Beliefnet

It has been a long, long time since the federal government has been a genuinely federal government. Still, it is critical that we appreciate the nature of liberty before we proceed to talk about “religious” liberty and the like.  “Religious liberty” is simply the liberty to practice religion.  Because our system of government forbids any person or group from acquiring a monopoly on authority and power, individual Americans are permitted to engage in a staggering array of mutually incompatible pursuits of their own choosing. Religious activity is just one of these engagements. 

In short, what this means is that when the government undercuts the liberty of some Americans to pursue ends of a religious nature, it undercuts the liberty of all Americans to pursue ends of any nature.  Conversely, whenever the government impedes the exercise of liberty for any ends, it impedes the exercise of liberty for religious ends.

This being so, that Catholic institutions will be compelled under Obamacare to subsidize products to which they are opposed is something that should elicit every bit as much outrage from every liberty-loving American as it has elicited from the most orthodox of Catholic clerics.  At the same time, however, Catholics should have been as indignant over the fact that for decades and decades, Americans of all backgrounds have been coerced by a gargantuan federal government to subsidize all manner of practices to which they have been opposed. 

Truth be told, not only is it the case that the Church has been silent; it has actually demanded an ever more intrusive federal government.  

The Quest for ‘Social Justice’

This last point brings me to my present one. 

“Be careful what you ask for, because you just might get it.”   There is a reason that this is an old saying: there is no small measure of truth in it.  It is indeed more than a bit ironic that the very same Catholic Church that for decades has been calling for “social justice” is now reaping what it has sowed. 

The demand for “social justice” is a demand for an ever expansive government.  More specifically, the demand for “social justice” is a demand for an activist government, the kind of government possessed of a large concentration of power sufficient to confiscate the resources of some—“the Haves”—so as to “redistribute” them to others—“the Have Nots.”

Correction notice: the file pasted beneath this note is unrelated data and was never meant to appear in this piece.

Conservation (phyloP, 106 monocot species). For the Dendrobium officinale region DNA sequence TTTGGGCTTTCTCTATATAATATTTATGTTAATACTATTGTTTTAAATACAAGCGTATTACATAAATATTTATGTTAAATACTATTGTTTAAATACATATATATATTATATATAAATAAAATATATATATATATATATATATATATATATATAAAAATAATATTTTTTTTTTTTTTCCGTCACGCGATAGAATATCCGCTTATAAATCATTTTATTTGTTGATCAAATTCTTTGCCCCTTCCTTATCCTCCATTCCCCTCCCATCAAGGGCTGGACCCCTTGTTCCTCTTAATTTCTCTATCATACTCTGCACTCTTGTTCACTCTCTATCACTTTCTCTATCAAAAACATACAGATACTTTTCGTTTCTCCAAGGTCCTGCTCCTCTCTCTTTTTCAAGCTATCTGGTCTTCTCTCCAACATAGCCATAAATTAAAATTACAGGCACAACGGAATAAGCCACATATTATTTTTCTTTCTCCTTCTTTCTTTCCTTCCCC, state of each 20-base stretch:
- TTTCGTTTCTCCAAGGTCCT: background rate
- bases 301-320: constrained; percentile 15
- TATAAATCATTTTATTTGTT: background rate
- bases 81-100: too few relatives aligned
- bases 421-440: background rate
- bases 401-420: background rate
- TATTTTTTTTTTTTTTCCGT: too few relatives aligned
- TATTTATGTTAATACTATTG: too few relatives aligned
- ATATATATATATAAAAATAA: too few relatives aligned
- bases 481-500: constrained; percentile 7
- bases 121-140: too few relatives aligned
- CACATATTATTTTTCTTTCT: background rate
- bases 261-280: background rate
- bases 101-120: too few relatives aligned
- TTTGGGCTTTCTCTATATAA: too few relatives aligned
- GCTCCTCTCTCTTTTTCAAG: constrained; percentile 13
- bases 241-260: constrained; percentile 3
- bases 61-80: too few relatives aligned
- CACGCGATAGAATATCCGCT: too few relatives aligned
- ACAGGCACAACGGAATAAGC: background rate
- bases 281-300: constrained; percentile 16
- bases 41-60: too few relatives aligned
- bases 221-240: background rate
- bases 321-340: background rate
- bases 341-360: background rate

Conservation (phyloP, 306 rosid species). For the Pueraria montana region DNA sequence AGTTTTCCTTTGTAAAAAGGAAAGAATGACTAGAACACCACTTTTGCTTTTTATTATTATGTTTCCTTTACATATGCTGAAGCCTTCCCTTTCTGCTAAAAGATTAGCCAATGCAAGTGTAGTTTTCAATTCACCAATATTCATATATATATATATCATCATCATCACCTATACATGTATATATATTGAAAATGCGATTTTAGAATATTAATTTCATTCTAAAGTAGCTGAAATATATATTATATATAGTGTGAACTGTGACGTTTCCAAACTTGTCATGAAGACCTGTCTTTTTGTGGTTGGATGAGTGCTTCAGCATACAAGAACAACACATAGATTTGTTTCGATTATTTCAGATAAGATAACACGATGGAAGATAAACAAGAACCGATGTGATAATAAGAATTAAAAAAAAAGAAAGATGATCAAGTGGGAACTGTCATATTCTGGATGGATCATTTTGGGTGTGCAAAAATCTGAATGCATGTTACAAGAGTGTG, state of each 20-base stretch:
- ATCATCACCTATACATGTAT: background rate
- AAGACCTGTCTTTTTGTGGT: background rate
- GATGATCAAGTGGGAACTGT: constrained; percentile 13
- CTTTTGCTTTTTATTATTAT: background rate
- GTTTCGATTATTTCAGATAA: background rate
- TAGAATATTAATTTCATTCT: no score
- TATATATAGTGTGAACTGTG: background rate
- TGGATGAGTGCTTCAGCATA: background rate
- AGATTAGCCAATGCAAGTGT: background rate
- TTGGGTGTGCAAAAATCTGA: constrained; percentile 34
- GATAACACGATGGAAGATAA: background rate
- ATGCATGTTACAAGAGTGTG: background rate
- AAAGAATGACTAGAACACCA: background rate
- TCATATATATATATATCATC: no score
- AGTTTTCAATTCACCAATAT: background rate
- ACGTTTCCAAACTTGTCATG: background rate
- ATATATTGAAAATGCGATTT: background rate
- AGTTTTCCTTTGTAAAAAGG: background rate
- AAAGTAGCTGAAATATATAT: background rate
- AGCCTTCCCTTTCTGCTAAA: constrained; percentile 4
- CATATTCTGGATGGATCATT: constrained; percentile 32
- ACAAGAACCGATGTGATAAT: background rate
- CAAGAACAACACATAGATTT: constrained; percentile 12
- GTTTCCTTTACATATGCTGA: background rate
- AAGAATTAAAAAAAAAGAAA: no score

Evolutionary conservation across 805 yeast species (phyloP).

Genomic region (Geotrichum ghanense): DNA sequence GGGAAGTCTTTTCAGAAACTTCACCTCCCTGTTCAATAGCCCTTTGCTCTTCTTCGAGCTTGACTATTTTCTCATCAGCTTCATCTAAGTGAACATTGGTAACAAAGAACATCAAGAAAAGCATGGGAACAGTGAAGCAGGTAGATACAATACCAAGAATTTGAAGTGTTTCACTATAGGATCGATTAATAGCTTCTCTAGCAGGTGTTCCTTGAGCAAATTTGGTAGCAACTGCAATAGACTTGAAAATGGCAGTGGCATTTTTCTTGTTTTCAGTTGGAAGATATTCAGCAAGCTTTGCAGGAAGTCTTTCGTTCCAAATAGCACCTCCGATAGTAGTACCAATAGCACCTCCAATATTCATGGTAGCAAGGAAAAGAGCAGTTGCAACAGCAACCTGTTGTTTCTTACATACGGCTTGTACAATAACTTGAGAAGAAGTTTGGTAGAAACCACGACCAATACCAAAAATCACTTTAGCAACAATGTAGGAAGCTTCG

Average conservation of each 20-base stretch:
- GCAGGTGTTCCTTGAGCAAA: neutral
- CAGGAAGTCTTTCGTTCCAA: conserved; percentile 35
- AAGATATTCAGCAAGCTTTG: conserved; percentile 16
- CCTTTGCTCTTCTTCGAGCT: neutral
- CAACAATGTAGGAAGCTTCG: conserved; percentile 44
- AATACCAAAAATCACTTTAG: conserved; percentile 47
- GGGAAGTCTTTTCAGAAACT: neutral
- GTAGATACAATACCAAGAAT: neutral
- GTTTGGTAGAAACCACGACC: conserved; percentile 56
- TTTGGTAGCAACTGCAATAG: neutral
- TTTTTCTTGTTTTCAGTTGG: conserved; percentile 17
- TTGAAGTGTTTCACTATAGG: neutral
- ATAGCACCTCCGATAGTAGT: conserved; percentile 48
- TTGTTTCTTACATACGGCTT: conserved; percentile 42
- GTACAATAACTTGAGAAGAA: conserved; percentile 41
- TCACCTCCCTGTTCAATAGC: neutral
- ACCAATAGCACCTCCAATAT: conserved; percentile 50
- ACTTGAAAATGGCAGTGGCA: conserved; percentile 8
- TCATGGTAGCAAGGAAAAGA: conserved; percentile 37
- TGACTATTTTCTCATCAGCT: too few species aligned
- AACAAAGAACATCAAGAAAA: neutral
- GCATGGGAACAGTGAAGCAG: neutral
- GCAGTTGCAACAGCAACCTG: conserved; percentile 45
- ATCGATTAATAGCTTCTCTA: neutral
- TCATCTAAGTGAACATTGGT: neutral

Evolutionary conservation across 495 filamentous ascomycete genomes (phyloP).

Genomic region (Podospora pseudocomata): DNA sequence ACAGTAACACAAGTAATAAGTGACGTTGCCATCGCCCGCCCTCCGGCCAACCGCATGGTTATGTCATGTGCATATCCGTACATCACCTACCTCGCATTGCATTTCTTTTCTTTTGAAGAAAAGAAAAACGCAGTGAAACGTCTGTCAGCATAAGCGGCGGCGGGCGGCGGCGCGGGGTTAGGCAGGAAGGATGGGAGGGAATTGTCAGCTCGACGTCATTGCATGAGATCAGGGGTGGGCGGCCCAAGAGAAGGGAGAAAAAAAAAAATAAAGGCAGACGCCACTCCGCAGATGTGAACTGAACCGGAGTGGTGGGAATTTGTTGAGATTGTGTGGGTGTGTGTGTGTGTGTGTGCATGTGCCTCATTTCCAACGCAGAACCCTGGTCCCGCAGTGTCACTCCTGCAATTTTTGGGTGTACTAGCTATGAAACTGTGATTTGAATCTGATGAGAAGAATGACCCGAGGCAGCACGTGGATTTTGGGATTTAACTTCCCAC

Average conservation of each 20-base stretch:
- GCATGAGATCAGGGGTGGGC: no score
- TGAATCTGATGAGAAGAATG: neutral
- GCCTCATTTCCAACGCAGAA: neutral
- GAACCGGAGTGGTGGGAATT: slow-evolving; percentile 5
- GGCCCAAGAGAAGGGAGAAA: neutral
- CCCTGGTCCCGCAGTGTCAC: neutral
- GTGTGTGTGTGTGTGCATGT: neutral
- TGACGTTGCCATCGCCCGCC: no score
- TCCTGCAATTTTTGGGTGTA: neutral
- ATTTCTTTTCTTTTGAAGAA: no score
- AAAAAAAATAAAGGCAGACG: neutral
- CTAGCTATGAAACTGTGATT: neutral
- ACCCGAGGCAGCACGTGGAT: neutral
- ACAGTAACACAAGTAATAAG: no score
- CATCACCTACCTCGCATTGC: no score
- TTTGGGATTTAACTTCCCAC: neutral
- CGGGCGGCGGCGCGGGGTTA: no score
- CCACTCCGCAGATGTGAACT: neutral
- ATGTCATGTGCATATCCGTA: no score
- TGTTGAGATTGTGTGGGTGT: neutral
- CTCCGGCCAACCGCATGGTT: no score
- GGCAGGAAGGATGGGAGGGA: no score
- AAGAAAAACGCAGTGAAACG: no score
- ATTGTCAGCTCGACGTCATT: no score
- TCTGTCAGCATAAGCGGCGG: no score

“Social justice” is radically incompatible with the Constitutional Republic bequeathed to us by our Founders.  What they referred to as a Republic is what the conservative theorist Michael Oakeshott characterized as a “civil association,” an association whose members are related to one another in terms, not of some grand purpose to pursue, but laws to be observed.  These laws neither specify actions in which the associates (citizens) are to engage nor do they dispense substantive satisfactions for them to enjoy. Rather, the laws are “adverbial,” as Oakeshott put it, in that they assert conditions for the associates of civil association to fulfill while engaging in their self-chosen pursuits. 

In these respects, laws are like grammatical rules.  The latter do not prescribe what is to be said. But whatever it is we say, if it is to be decipherable, if it is to gain a hearing, it must conform to the conditions of our language’s grammar.  Similarly, only those actions are permissible that satisfy the conditions posited by the laws.

An association committed to “social justice” is most certainly not a civil association.  It is not a Constitutional Republic. It is what Oakeshott called an “enterprise association.”  In an enterprise association, the government is expected to “lead” its subjects into a Promised Land of one kind or another, a new dispensation in which some ideal condition is realized.  In this case, the case of “social justice,” the ideal is a condition in which material goods achieve a more equal distribution. 

The problem, though, is that in a Constitutional Republic, a civil association, there is no place for any schemes of “social justice,” for the latter is a purpose to which all others must ultimately be subordinated.  That is, the call for “social justice” is the call for citizens to devote—or, more precisely, be made to devote—at least some of their resources in time, energy, and property to the fulfillment of this one over arching purpose.  The call for “social justice” is the call for less individuality, less liberty, and more government.

Yet in a civil association there is no purpose, grand or otherwise, that citizens are compelled to pursue.  And the federal character with which the Framers of our government originally invested it precludes the pursuit of “social justice” for which the Catholic Church and others have been relentlessly calling for decades.            

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